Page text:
Thirty-nine percent say it is likely, nearing low since 2001
PRINCETON, NJ -- By 57% to 39%, more Americans think a terrorist attack on the United States is unlikely to happen in the next few weeks than say an attack is likely. This is based on Gallup polling conducted Nov. 20-22, prior to President Obama's address to the nation on Afghanistan in which he said the need to fight terrorism is the primary reason he is committing more U.S. troops to the conflict there.
More specifically, 10% of Americans believe it is very likely that terrorist acts will occur in the U.S. over the next several weeks while 29% say this is somewhat likely, 36% say not too likely, and 21% say not at all likely.
"Republicans have grown more concerned about the chances of a terrorist attack (spanning the transition from President Bush to President Obama). Democrats have become less concerned, while the views of political independents have not changed."
Despite the recent mass killing at Ft. Hood in Texas, which some have referred to as a terrorist attack, public anxiety about the likelihood of terrorism today is on the low end of the range Gallup has recorded since establishing the question right after 9/11. In fact, the only lower reading occurred in June 2005, when 35% said terrorism was likely. That result came just weeks before suicide bombings carried out on the London transit system took 52 lives and injured hundreds of others. The bombings helped push concern about a near-term U.S. attack up to 57% in the first month after they occurred.
Today's finding is nearly identical to the reading from June 2007, when 40% said an attack was likely. However, there are significant differences by party ID between those two measurements. Republicans have grown more concerned about the chances of a terrorist attack (spanning the transition from President Bush to President Obama). Democrats have become less concerned, while the views of political independents have not changed.
The November 2009 poll finds relatively small differences between men and women, and among various age groups, in their perceptions about the likelihood of a near-term terrorist event. However, Americans with higher levels of education are less likely to say a terrorist attack is likely than are those with no college degree.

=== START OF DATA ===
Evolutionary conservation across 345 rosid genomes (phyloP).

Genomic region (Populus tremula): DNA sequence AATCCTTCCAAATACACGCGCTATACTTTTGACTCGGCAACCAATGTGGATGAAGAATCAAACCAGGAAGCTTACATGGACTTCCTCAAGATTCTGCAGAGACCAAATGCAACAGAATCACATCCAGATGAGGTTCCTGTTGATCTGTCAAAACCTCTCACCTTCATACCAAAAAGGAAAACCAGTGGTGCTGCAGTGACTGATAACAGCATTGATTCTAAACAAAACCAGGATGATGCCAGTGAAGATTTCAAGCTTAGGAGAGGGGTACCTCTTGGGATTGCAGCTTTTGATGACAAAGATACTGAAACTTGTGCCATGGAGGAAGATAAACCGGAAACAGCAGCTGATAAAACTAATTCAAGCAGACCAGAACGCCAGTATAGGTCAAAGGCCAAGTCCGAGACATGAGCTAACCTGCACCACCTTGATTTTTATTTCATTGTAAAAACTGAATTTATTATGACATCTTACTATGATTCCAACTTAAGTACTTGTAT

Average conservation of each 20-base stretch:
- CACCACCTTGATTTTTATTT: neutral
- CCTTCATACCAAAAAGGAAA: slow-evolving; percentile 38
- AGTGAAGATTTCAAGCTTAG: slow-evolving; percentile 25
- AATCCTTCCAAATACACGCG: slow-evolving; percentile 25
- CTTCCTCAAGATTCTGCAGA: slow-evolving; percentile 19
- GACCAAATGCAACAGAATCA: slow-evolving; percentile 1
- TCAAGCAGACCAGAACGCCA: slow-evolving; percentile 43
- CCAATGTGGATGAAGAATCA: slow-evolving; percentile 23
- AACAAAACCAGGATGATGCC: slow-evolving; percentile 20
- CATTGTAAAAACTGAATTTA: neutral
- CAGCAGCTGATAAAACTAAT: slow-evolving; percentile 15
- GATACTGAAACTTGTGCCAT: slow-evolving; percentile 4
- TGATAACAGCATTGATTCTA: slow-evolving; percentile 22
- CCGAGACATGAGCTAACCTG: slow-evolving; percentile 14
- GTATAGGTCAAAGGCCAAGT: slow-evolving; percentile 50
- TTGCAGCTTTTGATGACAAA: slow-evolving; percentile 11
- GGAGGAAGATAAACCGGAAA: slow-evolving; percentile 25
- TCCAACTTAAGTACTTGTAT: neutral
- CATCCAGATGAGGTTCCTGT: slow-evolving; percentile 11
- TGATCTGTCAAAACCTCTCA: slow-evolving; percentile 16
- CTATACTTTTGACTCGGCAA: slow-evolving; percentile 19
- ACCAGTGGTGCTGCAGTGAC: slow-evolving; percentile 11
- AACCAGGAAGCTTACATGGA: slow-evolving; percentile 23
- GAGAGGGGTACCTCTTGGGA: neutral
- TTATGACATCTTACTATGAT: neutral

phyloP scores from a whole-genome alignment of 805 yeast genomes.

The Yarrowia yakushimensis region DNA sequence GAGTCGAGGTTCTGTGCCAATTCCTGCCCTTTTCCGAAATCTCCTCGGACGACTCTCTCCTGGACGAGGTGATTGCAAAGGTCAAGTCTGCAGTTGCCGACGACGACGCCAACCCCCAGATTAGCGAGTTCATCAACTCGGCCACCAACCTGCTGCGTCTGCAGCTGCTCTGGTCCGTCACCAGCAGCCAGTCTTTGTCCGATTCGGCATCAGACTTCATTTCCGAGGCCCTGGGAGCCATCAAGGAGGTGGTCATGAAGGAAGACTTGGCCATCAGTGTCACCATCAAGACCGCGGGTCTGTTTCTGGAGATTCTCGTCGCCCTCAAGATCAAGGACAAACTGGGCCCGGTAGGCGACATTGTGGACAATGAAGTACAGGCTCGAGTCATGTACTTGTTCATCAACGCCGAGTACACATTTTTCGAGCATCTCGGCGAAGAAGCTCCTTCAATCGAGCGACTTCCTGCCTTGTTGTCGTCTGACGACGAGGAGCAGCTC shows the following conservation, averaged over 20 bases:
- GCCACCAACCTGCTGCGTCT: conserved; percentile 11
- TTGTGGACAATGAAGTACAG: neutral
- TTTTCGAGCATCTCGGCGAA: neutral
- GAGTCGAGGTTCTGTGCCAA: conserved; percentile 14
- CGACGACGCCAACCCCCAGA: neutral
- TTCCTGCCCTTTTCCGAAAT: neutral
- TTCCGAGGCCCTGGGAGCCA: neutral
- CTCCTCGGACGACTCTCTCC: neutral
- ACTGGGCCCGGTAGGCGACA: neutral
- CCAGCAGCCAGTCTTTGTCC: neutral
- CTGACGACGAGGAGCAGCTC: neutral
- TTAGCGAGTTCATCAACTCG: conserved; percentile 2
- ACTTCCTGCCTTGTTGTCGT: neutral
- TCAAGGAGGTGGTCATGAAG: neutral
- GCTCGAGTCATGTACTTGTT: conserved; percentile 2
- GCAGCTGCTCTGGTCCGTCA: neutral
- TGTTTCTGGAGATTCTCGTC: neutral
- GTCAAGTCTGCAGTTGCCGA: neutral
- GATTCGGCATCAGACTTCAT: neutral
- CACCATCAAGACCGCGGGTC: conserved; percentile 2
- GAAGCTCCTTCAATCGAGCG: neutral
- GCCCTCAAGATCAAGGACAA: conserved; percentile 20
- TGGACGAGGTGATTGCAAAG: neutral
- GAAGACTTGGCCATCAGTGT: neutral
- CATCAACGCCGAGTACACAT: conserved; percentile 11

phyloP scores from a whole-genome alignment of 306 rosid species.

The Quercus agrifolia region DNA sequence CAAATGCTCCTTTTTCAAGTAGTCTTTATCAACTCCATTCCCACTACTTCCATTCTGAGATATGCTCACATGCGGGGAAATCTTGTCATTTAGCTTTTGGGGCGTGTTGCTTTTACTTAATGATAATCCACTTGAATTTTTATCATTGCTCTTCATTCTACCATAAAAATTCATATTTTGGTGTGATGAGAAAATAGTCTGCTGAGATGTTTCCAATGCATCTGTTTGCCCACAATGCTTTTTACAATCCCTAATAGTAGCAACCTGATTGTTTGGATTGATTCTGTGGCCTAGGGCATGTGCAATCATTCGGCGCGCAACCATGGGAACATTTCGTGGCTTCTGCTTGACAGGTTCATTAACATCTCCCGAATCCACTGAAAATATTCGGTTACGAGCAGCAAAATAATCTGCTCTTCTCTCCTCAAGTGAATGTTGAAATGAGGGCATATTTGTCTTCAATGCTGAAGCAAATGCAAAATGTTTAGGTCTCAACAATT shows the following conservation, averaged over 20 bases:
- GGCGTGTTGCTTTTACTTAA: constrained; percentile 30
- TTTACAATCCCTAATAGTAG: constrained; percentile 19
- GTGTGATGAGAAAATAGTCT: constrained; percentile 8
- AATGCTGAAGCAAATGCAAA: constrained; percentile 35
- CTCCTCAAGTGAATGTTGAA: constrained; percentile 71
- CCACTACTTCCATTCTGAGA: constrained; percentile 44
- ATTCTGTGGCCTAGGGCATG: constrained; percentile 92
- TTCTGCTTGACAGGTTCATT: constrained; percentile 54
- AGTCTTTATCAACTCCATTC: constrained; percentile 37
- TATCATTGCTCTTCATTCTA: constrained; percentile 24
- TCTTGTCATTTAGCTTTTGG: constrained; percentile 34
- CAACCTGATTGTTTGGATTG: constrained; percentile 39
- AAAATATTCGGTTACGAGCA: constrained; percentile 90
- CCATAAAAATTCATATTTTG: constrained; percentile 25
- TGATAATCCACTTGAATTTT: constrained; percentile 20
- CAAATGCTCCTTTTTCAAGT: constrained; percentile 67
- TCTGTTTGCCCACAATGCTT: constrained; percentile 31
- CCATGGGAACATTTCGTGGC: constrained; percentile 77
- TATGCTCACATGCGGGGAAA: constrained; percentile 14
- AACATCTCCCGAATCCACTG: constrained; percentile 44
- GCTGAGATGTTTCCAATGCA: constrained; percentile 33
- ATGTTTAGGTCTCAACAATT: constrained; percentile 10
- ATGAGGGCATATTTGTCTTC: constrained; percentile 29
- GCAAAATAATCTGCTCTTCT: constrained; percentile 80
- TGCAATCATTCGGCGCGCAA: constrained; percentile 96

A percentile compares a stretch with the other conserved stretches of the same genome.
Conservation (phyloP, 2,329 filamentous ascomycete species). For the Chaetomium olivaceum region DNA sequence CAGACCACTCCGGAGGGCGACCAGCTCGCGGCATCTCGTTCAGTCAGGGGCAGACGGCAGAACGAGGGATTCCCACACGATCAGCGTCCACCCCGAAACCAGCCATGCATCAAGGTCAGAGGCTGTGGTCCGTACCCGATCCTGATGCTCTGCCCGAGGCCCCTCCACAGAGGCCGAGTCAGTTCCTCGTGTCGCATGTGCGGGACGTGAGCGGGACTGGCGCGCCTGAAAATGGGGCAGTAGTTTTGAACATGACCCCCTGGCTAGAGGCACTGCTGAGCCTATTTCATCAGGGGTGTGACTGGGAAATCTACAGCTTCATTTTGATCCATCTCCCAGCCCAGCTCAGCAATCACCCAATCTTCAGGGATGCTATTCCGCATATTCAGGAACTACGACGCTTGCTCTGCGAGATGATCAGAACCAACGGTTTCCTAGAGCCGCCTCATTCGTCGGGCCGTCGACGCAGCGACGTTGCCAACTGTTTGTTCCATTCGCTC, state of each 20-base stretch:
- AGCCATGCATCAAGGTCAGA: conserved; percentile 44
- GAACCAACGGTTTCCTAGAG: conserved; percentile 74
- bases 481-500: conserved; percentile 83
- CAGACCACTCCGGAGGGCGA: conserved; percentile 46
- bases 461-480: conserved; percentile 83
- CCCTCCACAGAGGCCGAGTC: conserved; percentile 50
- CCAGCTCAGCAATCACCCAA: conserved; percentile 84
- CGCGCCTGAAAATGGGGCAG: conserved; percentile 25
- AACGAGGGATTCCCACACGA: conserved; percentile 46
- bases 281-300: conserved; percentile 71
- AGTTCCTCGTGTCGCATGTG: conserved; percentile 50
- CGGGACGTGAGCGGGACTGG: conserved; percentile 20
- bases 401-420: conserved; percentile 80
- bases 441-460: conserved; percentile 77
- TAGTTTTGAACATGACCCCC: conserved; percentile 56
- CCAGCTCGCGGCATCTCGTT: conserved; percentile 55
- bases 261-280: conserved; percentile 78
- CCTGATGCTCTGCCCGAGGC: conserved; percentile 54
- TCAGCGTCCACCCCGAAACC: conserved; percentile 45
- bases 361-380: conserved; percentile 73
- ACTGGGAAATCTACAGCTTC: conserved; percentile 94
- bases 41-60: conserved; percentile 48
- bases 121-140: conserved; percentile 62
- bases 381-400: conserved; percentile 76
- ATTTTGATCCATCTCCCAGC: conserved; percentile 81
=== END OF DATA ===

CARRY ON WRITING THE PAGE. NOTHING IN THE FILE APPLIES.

Since 9/11, U.S. public officials have relayed the United States' success in foiling numerous terrorist plots against the country. President Obama did the same Tuesday night, saying, "In the last few months alone, we have apprehended extremists within our borders who were sent here from the border region of Afghanistan and Pakistan to commit new acts of terror." Yet the Gallup trend shows that without the occurrence of a clear terrorist attack in the U.S. or abroad, or an obvious event -- such as the beginning of military action in Iraq or Afghanistan -- that might heighten the perceived risk of terrorism, Americans have been inclined to downplay the chances of terrorism in recent years. The latest finding is consistent with Gallup polling earlier this year that showed Americans' fear of becoming a victim of terrorism was near the five-year low.
Whether this relative complacency among Americans about terrorism continues, and how it affects public support for Obama's troop surge in Afghanistan, remains to be seen.
Results are based on telephone interviews with 1,017 national adults, aged 18 and older, conducted Nov. 20-22, 2009. For results based on the total sample of national adults, one can say with 95% confidence that the maximum margin of sampling error is ±4 percentage points.
Interviews are conducted with respondents on land-line telephones (for respondents with a land-line telephone) and cellular phones (for respondents who are cell-phone only).
In addition to sampling error, question wording and practical difficulties in conducting surveys can introduce error or bias into the findings of public opinion polls.